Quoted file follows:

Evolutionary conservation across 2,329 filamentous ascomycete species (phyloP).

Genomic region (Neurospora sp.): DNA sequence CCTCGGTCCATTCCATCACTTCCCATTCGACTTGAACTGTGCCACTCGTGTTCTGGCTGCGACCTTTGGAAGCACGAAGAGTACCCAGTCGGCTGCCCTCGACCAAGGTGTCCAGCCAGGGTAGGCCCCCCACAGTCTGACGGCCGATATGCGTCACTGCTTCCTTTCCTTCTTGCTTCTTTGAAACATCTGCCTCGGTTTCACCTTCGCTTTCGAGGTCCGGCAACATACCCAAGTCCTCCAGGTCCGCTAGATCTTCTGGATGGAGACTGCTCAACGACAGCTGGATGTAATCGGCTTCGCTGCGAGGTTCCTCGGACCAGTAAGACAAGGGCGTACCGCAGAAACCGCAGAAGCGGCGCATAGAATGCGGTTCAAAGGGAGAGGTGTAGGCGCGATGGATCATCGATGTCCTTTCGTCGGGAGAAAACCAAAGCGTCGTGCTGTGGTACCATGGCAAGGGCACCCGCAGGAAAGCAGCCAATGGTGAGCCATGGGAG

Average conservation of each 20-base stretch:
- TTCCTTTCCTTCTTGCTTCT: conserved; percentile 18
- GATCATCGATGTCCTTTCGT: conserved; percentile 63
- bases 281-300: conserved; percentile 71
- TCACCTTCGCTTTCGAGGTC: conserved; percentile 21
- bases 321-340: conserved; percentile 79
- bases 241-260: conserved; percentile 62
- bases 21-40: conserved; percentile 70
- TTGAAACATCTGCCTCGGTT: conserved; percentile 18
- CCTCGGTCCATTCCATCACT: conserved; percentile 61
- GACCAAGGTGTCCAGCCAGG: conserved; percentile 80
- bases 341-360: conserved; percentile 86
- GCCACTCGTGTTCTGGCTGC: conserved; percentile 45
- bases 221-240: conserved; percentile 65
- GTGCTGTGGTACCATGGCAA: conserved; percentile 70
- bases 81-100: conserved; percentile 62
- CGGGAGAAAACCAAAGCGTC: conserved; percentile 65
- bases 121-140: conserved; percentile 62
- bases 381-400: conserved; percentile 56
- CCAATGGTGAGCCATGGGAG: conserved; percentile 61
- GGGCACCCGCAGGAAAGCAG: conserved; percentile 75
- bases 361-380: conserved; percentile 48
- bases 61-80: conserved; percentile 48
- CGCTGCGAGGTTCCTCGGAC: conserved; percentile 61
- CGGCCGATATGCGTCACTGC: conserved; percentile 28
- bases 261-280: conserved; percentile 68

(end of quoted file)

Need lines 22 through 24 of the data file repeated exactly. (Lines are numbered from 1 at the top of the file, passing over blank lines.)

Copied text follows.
- CCAATGGTGAGCCATGGGAG: conserved; percentile 61
- GGGCACCCGCAGGAAAGCAG: conserved; percentile 75
- bases 361-380: conserved; percentile 48